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The facts of life

Despite the inevitability that time keeps moving on and things change, arguably some of them don’t.

Amidst the often-mocked doctrines of the “woke” generation, diversity, political correctness – and yes the feminist-inspired “Me Too” campaign – one cannot deny some inevitable truths.

Being of my generation, I may be bewildered to a degree by some of today’s obsessions but the fact remains that, whatever the point in history and whatever the signature subjects of its time, somebody or something has to ascend to the top of the pyramid in every walk of life and thence become an icon of the day.

It happened in every decade of the second half of the 20th Century and it happens now.

My point is that – when it comes to the female gender – attractiveness (whatever than means) plays a part.

We can celebrate the larger woman, we can insist that talent should out (irrespective of looks or appeal), but at the end of the day, there can be no denying that sex appeal – boiled to its essence, classic looks and presentation – always counts for something.

It comes with territory of being a woman. And this has as much to do with the attitudes and views of other women as it does with anything so trivial as a male perspective.

It’s one thing to be talented, but those lucky enough to have been also gifted in the looks department will always become more popular and commercially-successful than those less blessed. It’s a fact of life.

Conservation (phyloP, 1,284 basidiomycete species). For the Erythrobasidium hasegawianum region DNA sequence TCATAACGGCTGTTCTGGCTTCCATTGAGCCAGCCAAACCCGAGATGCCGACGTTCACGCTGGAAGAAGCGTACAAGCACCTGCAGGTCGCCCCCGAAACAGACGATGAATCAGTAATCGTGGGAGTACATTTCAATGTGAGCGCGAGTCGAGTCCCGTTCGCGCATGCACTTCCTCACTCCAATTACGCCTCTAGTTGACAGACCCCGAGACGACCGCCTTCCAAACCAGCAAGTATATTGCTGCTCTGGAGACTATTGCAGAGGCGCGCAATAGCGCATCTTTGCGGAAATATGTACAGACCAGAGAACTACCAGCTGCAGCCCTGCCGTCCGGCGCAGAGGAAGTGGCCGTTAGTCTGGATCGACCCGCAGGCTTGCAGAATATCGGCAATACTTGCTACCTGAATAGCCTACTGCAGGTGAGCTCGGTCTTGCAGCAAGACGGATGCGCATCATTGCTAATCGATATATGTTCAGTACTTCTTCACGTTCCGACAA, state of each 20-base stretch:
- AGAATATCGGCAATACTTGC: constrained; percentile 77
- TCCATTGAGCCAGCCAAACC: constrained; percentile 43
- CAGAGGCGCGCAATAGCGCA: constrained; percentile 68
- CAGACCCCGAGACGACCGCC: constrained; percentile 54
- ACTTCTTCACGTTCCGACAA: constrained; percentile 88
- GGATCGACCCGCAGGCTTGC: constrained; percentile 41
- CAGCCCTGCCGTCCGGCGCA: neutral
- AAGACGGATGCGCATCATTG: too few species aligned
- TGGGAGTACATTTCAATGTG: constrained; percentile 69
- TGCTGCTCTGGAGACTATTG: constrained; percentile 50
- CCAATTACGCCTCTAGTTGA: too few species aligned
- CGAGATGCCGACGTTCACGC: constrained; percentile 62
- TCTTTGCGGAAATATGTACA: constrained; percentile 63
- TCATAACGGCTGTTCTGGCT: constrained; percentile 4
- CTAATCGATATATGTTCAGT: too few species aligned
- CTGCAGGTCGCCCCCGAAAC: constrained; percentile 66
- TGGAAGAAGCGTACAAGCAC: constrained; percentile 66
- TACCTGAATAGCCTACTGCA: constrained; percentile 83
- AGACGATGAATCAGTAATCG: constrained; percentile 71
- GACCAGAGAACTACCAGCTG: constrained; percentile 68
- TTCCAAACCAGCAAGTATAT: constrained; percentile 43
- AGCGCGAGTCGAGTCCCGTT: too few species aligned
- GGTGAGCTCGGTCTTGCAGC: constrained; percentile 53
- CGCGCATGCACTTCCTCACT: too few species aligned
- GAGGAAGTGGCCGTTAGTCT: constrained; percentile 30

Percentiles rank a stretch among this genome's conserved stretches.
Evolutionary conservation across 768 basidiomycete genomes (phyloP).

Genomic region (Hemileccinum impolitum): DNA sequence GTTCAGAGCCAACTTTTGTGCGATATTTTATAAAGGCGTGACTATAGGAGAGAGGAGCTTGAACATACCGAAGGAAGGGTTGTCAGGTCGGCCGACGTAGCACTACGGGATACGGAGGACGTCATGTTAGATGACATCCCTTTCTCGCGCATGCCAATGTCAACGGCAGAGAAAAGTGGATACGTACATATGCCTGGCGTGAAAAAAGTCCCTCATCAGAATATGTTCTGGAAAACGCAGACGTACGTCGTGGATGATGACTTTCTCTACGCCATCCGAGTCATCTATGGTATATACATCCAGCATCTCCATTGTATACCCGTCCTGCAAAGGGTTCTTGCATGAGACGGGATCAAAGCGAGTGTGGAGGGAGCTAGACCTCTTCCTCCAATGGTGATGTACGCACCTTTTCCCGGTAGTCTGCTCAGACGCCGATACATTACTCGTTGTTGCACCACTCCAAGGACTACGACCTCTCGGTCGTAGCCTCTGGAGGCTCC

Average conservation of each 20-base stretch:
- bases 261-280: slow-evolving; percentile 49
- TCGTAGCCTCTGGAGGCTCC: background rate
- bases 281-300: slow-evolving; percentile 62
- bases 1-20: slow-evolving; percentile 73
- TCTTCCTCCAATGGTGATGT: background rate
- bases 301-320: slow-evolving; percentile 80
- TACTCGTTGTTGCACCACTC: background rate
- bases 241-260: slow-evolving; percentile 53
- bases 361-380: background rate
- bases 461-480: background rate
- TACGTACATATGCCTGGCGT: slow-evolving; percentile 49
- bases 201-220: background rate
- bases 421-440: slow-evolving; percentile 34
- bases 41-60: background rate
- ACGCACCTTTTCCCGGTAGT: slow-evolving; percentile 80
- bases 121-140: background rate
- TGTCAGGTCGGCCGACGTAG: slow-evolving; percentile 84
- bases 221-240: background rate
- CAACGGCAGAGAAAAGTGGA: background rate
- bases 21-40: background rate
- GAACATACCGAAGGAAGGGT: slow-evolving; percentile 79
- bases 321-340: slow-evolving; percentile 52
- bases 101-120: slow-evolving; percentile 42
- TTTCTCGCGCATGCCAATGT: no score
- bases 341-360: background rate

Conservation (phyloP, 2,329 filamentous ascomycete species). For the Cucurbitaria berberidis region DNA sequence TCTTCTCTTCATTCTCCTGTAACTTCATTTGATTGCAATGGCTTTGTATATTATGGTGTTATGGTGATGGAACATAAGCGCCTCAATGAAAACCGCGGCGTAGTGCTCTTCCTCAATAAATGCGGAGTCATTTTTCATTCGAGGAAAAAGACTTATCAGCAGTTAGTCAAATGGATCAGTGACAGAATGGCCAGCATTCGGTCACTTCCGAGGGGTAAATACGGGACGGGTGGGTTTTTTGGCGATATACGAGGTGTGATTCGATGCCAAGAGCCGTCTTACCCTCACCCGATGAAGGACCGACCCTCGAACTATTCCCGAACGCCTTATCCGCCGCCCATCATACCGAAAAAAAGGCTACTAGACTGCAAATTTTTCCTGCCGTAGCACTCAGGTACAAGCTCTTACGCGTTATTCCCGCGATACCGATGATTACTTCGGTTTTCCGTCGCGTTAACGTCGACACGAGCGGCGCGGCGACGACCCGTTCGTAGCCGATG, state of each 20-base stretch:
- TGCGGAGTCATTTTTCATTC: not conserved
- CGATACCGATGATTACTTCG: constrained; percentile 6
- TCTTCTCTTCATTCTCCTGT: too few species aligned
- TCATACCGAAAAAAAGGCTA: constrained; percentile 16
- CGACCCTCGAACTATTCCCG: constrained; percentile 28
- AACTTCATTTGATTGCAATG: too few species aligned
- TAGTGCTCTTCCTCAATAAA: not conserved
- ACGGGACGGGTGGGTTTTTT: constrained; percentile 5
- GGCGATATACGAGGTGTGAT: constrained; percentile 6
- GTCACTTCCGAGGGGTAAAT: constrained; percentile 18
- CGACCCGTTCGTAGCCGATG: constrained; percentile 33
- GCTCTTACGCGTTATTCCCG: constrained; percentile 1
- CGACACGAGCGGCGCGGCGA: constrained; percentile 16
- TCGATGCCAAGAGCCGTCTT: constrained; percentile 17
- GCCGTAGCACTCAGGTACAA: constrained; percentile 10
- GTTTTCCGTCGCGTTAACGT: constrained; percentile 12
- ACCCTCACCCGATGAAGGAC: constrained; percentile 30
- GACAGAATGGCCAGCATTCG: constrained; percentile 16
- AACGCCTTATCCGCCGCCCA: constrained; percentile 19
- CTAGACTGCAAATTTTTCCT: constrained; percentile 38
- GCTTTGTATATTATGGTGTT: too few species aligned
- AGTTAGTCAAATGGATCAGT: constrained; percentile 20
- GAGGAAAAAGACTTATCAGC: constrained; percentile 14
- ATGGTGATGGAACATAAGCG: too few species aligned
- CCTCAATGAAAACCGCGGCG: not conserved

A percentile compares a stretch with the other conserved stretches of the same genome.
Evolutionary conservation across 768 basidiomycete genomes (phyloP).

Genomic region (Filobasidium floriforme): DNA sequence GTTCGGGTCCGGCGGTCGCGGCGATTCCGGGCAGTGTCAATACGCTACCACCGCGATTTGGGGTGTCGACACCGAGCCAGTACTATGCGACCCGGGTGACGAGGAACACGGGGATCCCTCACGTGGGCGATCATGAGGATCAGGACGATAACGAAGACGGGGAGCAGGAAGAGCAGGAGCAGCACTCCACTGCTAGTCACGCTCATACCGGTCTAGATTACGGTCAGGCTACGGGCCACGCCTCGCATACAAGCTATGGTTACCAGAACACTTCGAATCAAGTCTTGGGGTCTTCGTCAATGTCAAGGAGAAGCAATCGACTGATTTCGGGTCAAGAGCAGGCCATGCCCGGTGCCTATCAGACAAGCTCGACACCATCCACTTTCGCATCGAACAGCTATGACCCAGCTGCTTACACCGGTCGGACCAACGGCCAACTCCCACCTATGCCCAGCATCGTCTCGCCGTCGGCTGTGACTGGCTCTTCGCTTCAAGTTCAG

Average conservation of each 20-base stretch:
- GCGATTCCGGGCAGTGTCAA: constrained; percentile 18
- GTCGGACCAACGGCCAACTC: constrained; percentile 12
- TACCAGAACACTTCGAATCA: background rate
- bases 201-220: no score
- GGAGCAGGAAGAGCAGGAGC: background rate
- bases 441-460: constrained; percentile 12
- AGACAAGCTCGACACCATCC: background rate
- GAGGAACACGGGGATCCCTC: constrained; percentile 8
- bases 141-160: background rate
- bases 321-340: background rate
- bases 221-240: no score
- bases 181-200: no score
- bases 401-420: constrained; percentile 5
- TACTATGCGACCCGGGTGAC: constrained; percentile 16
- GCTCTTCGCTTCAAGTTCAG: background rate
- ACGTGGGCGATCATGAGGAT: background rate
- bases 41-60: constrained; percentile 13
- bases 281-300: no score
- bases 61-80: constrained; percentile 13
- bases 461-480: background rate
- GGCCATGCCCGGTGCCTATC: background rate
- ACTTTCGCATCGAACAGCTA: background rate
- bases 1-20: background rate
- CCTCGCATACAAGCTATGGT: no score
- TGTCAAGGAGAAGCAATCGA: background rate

To those who do (or might like to) deny this only need to look at the “female” pages in the newspapers and/or celebrity magazines – or even the broadcast schedules filled with Reality TV programmes – to get a “heads up” of the way mass society lionises the attractive over the ordinary.

See here for a piece by Morwenna Ferrier on some of the issues arising as the feminism tries to come to terms with the post-Harvey Weinstein world and some of the consequences of advancing ‘female empowerment’, as appears today upon the website of – THE GUARDIAN

 

 

 

About Jane Shillingford

Jane spent the bulk of her career working on women’s magazines. Now retired and living on the south coast, she has no regrets and 'would do it all again'. More Posts